sighting three or four boys in a similar phght, plumped
for first-class. It might be the right thing to do. Officers
were bound to travel first. Perhaps Etonians ought as
well. As he dragged his bag and rug along the platform,
he saw the other boys ensconced in a third-class carriage,
and became confused with shame at his own snobbery.
Thank God, he had avoided a farewell scene with his

Alone at last, he pulled some notes out of his pocket
which he had been learning all day. The excitement of
becoming an Etonian at express speed was paid for by
the menace of the Entrance Examination, in which he
stood shortly to disgrace or honour his name, his guardians,



the gamekeeper at home, his parents in heaven, and his
nurse sobbing in Pracd Street. These were grave thoughts,
and between the ghmpses of Wormwood Scrubbs and other
glories of suburban seencry connected with God-forsaken
places like Acton and Ealing Broadway he tried to con
some tags of Latin verse. He had been well prepared
during the holidays. The good old mediaeval art of
cheville still flourished among crammers, and Peter had
been provided with a number of poetical phrases warranted
to wind up a Latin hexameter, or set the backbone of a
pentameter, it being well known that a copy of good
Latin verses at Eton covered a multitude of scientific
or grammatical deficiencies. Eton was not a Grammar
School. Peter's wandering Muse had just fitted together
a line which ended —

' dicuntur et Acton et Ealing'

when Slough was called by the porters, and he ceased
the feverish game of trying to make advertisements and
place-names scan according to the rules of prosody. As
he prepared to rush for a cab, his ticket was violently
taken, he was informed he was all right for Windsor, the
door was slammed, and the train was off. His eyes fell
to the left, whence a gigantic dream city, like a picture
he had seen of St. Michael's Mount, swam into his gaze.
Towers and pinnacles, battlements and roofs cut the
horizon as though suspended in the sky, for a light mist
obscured all touch with earth. Like a beetling battle-
ship concentrated under a gigantic turret, from which a
short mast thrust a languid flag into the air, Windsor
Castle burst upon Peter with all the strength of anchored
magnificence revealing itself to travelling youth. Not
imagining this was not his destination, Peter tried to
decipher the Head Master's lodging somewhere in all that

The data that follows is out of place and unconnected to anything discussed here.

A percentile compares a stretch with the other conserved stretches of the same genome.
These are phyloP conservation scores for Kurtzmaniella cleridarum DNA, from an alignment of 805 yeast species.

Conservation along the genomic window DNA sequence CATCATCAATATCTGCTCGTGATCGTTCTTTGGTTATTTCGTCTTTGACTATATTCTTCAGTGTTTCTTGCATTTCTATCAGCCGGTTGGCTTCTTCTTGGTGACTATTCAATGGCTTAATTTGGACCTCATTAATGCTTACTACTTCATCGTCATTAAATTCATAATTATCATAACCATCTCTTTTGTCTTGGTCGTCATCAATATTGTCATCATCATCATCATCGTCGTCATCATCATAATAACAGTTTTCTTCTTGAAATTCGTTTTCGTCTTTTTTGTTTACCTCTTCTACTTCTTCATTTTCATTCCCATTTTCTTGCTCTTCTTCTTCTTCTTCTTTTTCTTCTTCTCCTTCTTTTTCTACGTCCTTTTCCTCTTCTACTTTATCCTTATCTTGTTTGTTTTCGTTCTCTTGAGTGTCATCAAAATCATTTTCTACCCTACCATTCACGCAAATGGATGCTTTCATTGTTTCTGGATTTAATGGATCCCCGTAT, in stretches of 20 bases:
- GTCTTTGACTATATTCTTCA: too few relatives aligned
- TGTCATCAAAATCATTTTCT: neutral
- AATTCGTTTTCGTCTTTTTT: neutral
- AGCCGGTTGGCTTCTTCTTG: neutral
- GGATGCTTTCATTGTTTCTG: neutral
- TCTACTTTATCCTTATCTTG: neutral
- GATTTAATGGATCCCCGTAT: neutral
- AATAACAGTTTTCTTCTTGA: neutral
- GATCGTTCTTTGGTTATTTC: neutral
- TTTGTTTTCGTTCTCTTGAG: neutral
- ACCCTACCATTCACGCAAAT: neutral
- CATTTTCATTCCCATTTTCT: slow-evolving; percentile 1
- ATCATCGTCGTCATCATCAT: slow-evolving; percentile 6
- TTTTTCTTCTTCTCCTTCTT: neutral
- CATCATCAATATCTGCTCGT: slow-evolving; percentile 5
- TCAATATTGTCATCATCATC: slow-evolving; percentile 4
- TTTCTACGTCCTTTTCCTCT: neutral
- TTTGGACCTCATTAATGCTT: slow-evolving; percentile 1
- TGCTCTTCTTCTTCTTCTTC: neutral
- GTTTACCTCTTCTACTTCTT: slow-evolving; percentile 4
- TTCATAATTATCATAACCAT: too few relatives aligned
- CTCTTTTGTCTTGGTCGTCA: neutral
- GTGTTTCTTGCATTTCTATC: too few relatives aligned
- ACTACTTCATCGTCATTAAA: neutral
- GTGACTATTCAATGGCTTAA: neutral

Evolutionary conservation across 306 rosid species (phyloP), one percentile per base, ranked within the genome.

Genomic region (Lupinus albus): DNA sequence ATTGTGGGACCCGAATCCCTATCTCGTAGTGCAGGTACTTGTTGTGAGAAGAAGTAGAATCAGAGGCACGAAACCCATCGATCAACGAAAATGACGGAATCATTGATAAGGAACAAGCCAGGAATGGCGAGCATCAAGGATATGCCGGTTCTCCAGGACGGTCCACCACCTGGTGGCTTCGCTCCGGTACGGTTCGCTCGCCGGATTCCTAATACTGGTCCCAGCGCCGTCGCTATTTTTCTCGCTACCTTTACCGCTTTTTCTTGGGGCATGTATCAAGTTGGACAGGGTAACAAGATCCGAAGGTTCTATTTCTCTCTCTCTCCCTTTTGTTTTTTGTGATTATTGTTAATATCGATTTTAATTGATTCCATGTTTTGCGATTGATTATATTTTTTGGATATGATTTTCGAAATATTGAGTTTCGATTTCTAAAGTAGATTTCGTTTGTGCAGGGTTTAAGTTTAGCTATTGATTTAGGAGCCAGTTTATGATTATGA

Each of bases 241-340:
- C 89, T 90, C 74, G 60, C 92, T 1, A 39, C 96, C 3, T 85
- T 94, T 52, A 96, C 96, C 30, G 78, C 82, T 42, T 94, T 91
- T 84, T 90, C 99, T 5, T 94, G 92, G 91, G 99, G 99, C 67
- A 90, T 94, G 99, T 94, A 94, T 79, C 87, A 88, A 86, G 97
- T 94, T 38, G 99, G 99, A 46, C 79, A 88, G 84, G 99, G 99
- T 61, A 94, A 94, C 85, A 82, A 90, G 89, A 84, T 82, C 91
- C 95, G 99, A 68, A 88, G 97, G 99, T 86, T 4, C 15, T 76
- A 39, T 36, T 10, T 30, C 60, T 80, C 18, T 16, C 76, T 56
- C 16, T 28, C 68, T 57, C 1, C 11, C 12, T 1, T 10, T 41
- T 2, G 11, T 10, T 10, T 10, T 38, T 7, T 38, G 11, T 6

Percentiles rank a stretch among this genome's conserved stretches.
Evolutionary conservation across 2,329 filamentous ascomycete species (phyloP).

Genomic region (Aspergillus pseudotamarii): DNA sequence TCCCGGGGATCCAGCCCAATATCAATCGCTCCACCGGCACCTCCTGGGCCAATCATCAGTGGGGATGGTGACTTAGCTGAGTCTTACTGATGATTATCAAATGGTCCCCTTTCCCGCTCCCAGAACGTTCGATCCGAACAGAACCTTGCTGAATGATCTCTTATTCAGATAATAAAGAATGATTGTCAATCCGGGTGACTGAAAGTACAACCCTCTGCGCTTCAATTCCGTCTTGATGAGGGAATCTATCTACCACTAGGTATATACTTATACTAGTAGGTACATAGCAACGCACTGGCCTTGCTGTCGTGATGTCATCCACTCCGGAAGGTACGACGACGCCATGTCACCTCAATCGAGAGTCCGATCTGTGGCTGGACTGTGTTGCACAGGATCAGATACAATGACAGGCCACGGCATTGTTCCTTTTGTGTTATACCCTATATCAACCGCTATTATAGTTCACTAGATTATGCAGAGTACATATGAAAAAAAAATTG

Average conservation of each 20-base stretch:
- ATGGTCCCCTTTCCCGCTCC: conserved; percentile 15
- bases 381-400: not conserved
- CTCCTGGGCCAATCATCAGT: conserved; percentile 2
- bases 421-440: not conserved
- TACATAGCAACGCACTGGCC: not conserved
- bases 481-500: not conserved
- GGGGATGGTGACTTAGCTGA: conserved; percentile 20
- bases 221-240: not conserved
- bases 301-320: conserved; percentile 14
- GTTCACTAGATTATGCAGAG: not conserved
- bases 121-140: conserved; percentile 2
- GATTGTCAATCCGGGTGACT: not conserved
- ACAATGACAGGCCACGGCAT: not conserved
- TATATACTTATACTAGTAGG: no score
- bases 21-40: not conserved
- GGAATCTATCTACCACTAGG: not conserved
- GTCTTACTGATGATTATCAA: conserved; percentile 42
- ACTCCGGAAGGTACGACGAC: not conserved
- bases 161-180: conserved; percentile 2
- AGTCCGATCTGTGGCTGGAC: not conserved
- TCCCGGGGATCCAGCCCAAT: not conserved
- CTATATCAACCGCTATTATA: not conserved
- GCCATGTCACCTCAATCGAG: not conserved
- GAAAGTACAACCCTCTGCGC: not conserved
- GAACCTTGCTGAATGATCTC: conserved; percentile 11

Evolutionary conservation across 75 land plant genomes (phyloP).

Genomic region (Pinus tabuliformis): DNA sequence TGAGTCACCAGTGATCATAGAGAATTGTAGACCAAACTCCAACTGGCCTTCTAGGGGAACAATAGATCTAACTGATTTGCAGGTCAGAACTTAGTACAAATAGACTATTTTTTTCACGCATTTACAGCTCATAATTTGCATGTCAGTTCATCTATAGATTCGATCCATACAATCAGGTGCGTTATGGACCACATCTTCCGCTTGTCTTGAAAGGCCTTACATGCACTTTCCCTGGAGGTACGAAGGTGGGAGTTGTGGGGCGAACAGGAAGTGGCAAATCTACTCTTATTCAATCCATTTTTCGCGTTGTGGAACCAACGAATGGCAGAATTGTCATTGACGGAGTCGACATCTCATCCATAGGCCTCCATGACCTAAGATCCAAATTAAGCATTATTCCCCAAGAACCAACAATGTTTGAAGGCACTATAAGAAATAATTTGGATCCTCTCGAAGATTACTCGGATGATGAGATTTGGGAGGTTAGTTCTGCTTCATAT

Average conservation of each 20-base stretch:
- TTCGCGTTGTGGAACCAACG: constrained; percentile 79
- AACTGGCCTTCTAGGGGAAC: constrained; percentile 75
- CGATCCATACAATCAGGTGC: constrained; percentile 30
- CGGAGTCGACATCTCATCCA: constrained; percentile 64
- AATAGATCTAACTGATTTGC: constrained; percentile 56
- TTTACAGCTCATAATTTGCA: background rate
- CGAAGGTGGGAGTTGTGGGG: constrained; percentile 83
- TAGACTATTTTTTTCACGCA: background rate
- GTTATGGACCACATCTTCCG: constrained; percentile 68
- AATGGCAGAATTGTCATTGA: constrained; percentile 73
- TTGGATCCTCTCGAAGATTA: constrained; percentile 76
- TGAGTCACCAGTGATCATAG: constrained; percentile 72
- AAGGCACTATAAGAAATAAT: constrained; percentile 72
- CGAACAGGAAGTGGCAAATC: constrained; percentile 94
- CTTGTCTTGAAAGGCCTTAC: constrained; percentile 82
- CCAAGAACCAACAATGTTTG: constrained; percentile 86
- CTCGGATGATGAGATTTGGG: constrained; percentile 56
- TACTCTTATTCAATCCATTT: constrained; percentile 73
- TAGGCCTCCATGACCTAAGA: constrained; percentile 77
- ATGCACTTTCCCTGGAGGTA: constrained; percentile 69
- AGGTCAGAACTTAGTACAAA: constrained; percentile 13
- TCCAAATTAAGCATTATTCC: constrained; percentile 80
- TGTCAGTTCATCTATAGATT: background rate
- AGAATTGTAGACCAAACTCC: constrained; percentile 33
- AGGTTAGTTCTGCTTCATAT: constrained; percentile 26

portentous array of stone. Engulfed by the vision, he
never noticed the series of low-built houses set behind a
storm-gapped row of giant elm-trees. Not until the train
had swung over a ridiculous sequence of bricked arches,


not until the scream of an iron bridge, laid like a crushed
toast-rack over a silver streak of river, had rattled in his
brain, did it dawn upon him that he beheld the Royal
Residence of England, and that Eton must be the cluster
of buildings round the graceful Chapel, which rose like a
shapely, mastless trireme above the billowing trees
farther down the River.

Between the College and the moving train his eye was
caught for a moment by a circular clump of enormous
elms close to the waterside. Farther back stretched the
unending vista of hideous brick arches, presumably
lifting the railway above the possibility of floods from the
River. Tradition laid the arches to a masterful Provost,
who furiously forbade the direct approach. And the
curve represented the railway striving to obey the royal
beckoning from Windsor in spite of the Eton potentate.
Others said that they were erected by the Provost and
Fellows of Eton on the model of a Roman aqueduct as a
visible encouragement to Classical studies.

The train stopped. Peter hopped out and handed his
bag to two porters, who, assisted by a third, found his
luggage and summoned a fly driven by the most villain-
ous-looking flyman Peter had ever seen outside a Cruik-
shank etcliing. ' Drive to Morley's House,' he called out,
proudly conscious that he was an Etonian crossing the
Eton frontier. Annoyingly the flyman took not the
slightest notice, save for a leer, and sat signalling like a
bus conductor for other fares. His gesticulations brought
three others into his net. Three times a year he reaped
an easy and honest harvest by charging double fares
to parties of four boys. New boys were obvious game,
though an older bird would often throw him his legal
fare with an oath that no flyman could equal. Piled
with boxes and boys they ambled forth. Peter found
himself driving up against the Castle walls, but a sharp
turn to the left sent them down the hill of cobbles and
round the mountainous base of the Curfew Tower. The
fljnnan's eyes were fortunately set at the convenient


angle necessary to see round corners while approaching

' 'Anging and tortures in that there winder,' and the
fl}Tiian pointed out with his whip in the direction which
Peter had located from the train as possibly the Head
Master's suite. Another turn to the left. ' This is
Damnation Corner, gents, owing to the trains lost by
gents paying at the toll gate.' As they passed a gloomy
Georgian house planted behind railings up to the street,
the flyman motioned horribly : ' 'Aunted 'Ouse there.
Sign up To Let.' Almost immediately they were on
Windsor Bridge, and the flyman was showing them the
octagon stone kiosk where, till recently, a gatesman had
laid terrible toll on Eton pockets and tempers. ' At last
a gent, knowing the law, broke the curse and drove a
'igh-stepping 'orse slap through and there ain't no toll
since.' The vision of some very perfect Etonian flashed
on Peter's mind, driving full tilt with a light blue ribbon
on his whip before a cheering school. As a matter of fact,
it was a legal-minded shopkeejDcr, a Protestant born out
of due time, who had challenged the toll and freed the
bridge. Let his name be blessed of all who have passed